‘Young brave men and women stayed behind’: Tsilhqot'in unite to fight B.C. wildfires
As wildfires rapidly approach Tl'etinqox First Nation, its leaders among several hundred digging in to protect what they love from 'fires that are literally around our community.'
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Cecil Grinder turns 57 next month, but wildfires raging at the edge of the retired RCMP officer’s home reserve — Tl’etinqox First Nation, one of six Tsilhqot'in bands — have made him “feel like 16.”
For the last three days, Grinder, his brother and a friend have been allowed to drive emergency supplies past otherwise-impenetrable police roadblocks leading to their small Tsilh’qotin community near Williams Lake, one of the areas most devastated by hundreds of wildfires across the province.
“We’ve been bringing water, food, propane — anything that’s needed — for the last three days,” he told Metro by phone from the road. “Other band members are doing the same thing.
“It all basically happened so fast because of the dry lightning. We’ve been driving through the fires on the highway to bring whatever’s gotta be brought out there … to keep their food and water up.”
As their five neighbouring Tsilhqot'in communities take in evacuees and offer help, several hundred of Tl’etinqox's roughly 540 residents and its leadership have decided to dig in to try to protect the community instead of evacuating. According to Indigenous Affairs early Monday afternoon, 12 First Nations in B.C. are affected by the fires, nine of them under evacuation orders so far.
“We have fires that are literally around our community,” community resident and band employee Pam Alphonse posted to her Facebook on Monday morning. “At this point, our community is the check in point for everyone, we staff are overwhelmed, been on the go since Friday.
“Our members have been coming together and helping out … Last night we fed about 150 people! … Thank you to those helping us.”
Grinder, a band councillor, is one of several Alphonse singled out for gratitude for their efforts.
Even though Grinder served for 20 years in Canada’s police force, Metro asked, surely volunteering to drive through actively burning forests has him a little worried?
“Well, my spouse and family, they’re always worried,” he laughed. “But for me I get excited — whoo! My heart pumps, but I’m trained for that in the RCMP.”
Metro reached him while driving for his new assignment: to escort 24 elders from the community to safety and by convoy to a previously planned elders’ gathering, accompanied in more risky stretches by police cruisers.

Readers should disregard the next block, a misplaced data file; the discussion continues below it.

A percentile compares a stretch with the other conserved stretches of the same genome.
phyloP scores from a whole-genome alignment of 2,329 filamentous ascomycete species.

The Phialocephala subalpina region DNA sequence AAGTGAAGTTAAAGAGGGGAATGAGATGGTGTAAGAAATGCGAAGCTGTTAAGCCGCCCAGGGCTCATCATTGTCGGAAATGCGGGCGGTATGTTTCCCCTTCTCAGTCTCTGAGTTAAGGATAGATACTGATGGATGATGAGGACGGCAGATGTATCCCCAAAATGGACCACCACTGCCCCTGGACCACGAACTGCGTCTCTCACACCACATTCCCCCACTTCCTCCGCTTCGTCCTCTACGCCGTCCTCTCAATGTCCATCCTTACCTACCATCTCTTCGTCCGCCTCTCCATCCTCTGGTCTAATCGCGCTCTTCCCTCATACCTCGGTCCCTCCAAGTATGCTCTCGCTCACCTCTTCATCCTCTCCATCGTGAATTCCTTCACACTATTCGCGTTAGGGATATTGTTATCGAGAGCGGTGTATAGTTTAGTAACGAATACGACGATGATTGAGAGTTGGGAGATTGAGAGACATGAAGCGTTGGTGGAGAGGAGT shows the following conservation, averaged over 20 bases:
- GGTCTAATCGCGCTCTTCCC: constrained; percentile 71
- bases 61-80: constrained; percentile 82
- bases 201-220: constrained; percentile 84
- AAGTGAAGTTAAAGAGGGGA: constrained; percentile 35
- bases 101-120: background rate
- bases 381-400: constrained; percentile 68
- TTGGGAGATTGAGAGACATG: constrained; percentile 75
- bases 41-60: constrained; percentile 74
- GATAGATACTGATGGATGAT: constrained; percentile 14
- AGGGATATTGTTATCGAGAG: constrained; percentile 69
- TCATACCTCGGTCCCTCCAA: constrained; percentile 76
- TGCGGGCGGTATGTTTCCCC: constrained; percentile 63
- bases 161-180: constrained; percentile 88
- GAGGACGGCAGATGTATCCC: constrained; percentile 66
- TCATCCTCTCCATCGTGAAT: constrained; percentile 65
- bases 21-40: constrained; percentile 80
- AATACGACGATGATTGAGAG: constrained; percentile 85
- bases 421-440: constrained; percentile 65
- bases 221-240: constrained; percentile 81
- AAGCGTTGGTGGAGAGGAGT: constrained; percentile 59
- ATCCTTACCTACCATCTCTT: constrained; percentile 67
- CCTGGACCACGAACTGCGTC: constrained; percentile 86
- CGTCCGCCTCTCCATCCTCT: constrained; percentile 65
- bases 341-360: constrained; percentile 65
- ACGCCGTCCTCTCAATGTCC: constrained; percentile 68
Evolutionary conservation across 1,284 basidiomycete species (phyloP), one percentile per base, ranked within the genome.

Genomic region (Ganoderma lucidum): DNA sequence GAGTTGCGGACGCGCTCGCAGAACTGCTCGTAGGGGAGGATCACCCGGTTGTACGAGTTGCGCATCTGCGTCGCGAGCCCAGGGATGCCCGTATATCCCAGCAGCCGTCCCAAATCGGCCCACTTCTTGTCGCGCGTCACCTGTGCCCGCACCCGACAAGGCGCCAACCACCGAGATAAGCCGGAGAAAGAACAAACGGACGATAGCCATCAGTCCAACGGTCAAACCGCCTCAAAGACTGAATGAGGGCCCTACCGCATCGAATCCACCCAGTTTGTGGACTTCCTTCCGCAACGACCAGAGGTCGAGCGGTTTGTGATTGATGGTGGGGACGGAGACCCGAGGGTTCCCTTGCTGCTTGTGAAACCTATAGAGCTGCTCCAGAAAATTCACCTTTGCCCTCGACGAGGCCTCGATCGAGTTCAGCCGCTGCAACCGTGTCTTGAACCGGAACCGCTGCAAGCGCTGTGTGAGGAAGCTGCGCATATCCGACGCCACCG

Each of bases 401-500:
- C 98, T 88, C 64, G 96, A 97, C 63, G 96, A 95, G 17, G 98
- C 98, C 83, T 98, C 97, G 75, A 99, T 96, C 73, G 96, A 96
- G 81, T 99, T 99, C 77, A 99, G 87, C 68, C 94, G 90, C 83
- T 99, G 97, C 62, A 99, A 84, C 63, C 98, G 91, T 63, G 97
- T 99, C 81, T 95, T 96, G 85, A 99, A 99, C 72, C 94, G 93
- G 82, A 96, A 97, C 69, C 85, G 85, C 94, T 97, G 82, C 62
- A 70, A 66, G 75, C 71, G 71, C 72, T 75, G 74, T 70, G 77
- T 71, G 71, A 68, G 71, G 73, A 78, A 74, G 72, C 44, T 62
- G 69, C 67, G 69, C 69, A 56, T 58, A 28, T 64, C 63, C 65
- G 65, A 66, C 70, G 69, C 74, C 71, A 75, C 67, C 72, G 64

When he left Tl’etinqox First Nation on Sunday, a number of the community’s young people were getting last-minute firefighting certificates and training, and that several of the band’s leaders had also stayed behind despite being ordered to leave.
“Even though we’re under evacuation orders, they decided to save our homes,” he explained. “We’re there on the front lines, doing our best to keep our community and houses safe.
“So far every thing is still alright, but we’re right at the border line; a neighbour’s house got burned down just off the reserve. Chief Joe Alphonse, a few of our councillors, and our young brave men and women stayed behind to look after the community. I’m worried but they’re in great hands and they’re looking after each other.”
He said the six member bands that make up the Tsilh’qotin National Government — also headed by Alphonse — “are all helping each other” during the crisis.
“We’re all Tsilh’qotin people, so it’s devastating to see all that burned up,” he lamented. “But we’re here to protect our lands at no matter what cost. In other communities that stayed behind, a lot of young guys saved a lot of the houses.”
According to Indigenous Affairs on Monday afternoon, "Provincial officials ordered an immediate general evacuation order. However, several band members are staying to fight the fire. The province has indicated that the fire is close to the highway and it is difficult to transport fuel. The Chief is currently part of an air reconnaissance of the fire."
Meanwhile, community members staying behind and those who evacuated alike are holding twice-daily prayer circles, and said all are welcome in their Williams Lake offices, including drummers.
“Please join for prayers every morning at 9 a.m. and 9 p.m. at night to end the day,” one band government employee posted to Facebook, a site many in the community who still have internet access through their phones are using to coordinate relief efforts and post offers of help. “We pray to the creator and our ancestors for our sacred land which we lived off for survival.
“We pray for our people, animals, birds,water, firefighters, organizers, the cooks, the travellers, leaders, and the risk-takers. We pray for the fire, and that it will be controlled.”